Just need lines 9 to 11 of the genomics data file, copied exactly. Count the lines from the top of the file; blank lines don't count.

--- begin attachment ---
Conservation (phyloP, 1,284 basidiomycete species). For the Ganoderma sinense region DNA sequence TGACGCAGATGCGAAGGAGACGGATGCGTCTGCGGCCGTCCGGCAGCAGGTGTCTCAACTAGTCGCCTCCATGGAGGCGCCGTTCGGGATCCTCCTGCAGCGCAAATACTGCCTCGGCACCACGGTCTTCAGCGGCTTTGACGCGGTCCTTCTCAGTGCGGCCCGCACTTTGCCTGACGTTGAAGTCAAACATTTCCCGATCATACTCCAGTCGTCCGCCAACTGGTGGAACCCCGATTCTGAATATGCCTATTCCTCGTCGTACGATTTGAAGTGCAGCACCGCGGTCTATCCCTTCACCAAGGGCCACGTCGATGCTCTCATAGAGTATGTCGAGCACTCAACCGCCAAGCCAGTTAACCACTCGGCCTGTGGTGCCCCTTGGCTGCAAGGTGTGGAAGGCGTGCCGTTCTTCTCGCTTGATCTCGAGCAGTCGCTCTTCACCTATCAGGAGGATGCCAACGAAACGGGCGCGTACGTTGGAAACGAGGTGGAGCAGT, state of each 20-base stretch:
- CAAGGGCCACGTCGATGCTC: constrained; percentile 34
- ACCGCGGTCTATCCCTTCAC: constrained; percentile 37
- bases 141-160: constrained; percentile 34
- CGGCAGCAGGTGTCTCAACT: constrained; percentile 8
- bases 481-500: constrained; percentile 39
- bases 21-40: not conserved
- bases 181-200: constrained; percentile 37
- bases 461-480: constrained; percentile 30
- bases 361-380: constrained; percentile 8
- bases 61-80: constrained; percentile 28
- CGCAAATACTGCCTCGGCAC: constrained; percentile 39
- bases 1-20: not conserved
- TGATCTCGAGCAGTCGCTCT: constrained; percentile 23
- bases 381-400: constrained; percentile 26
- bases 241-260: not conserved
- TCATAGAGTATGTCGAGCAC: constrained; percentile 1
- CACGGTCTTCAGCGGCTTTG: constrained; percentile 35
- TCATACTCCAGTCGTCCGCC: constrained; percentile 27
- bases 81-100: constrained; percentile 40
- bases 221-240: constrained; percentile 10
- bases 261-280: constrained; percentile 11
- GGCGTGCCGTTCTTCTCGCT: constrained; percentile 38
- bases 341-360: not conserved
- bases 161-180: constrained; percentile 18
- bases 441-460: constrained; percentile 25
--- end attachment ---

- bases 461-480: constrained; percentile 30
- bases 361-380: constrained; percentile 8
- bases 61-80: constrained; percentile 28